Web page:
From horse-drawn, hand-cranked cannons that subdued the enemies of the British Empire, Mr. Chivers traces the development of automatic weapons in the early 20th century and the often costly failings of conservative military leaders to understand their potential and effect. He deconstructs the Soviet mythology behind the AK-47’s development before charting its proliferation and rise to ubiquity. The book sometimes struggles to keep up with the various tactical and strategic changes occasioned by the development and distribution of the rifle, but this may be an accurate reflection of how the wider world has struggled to comprehend and cope with the spread of this powerful gun.

His broad reach allows Mr. Chivers to touch on diversions that he and many readers may well find interesting — a considerable discussion of the ill-fated introduction of the M-16 rifle to United States Marines in Vietnam is one example — but means that we are sometimes caught in a limbo between a necessarily limited canter through big events and a dense excursus on the gun itself. The book’s discussion of the difficulties of penetrating layers of secrecy and Soviet myth in deconstructing the historiography of the AK-47 will be fascinating to many historians, less so to casual enthusiasts.

Other elements of “The Gun” are perhaps unwittingly illuminating. Mr. Chivers skates over the murky distinction between romantic freedom fighters who wield their AK-47s against the brutal Soviet regime and the current terrorists who do so against its armies. While much of the detail on the development of the gun and the treatment of the man whose name it bears serves as a salutary reminder of the awfulness of life in Soviet Russia, Mr. Chivers can’t resist taking a few easy shots at the Soviets.

For an essentially international book about an international symbol, “The Gun” never quite escapes an essentially Western perspective. While our own shortcomings are often addressed with clarity and precision, it is hard to escape the feeling that the ill-use the rifles have been put to by our enemies gets more attention than when the butt has been on the other shoulder.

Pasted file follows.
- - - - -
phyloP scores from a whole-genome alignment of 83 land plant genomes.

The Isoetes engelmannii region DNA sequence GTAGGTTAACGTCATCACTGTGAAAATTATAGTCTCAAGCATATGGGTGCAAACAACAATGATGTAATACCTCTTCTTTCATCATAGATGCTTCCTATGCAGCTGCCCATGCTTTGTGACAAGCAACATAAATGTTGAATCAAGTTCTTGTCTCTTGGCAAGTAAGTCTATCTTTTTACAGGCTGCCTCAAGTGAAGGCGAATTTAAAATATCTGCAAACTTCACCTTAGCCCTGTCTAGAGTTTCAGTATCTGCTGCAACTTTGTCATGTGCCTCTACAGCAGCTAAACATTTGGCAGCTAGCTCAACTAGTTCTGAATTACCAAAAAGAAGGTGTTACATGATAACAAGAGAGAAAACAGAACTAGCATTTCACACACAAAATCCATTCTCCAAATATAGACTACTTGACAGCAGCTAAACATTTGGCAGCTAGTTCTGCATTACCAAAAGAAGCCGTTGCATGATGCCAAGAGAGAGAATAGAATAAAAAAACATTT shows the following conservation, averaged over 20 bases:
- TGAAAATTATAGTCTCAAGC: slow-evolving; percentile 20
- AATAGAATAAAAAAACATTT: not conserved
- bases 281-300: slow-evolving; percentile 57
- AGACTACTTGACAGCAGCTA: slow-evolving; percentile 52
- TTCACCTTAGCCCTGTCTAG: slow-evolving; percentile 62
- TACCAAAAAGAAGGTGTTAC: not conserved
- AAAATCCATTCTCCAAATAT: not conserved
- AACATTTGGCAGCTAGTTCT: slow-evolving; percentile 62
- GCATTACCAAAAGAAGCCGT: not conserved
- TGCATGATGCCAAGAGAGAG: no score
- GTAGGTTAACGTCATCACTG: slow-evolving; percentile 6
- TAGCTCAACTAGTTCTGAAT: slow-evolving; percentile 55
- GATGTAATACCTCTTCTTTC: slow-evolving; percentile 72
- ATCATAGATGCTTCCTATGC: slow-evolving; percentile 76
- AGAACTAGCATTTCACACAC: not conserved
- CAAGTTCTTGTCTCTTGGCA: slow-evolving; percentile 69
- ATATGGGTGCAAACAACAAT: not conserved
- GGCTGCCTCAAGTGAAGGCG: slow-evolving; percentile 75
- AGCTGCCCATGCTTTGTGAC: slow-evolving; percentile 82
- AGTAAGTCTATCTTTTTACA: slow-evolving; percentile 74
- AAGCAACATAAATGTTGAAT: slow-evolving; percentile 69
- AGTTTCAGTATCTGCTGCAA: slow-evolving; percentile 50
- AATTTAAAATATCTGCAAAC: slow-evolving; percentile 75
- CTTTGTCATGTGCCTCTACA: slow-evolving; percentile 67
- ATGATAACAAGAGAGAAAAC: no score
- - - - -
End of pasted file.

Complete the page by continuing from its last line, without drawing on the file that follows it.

But these are minor quibbles that fall away when Mr. Chivers provides in harrowing detail a sense of the human cost of this sometimes too abstract symbol.

“Karzan Mahmoud toppled and fell, landing in a puddle of cold standing water,” he writes of the shooting of a young Kurd. “There he lay, on his back, blinking up into raindrops peppering his face. He had no idea how many times he had been hit. His body was broken; his mind, for the moment, was strangely detached. His blood stained the puddle red. He thought he heard thunder.”

Mr. Chivers adds: “Technical studies did not sketch this: what it looked and felt like when military rifle bullets smacked human life, when incapacitation meant not just preventing action but summoning death, when rifles and gunfights were stripped of engineering, politics, romance or any whiff of fable.”

He is right to address the “fable” of the AK-47. As someone who has been shot at and shot back with this weapon, I can testify to its enduring appeal. But for all that, “The Gun” is a history of 10 pounds of wood and steel. Its strength is that it can’t but be a human history: the history of the men who designed and built, did or didn’t purchase, correctly or incorrectly deployed, and triumphed or perished by an inanimate object.

 

This article is written Patrick Hennessey, the author of “The Junior Officer’s Reading Club,” a memoir of five years in the British Army during the wars in Iraq and Afghanistan. It was published in The New York Times.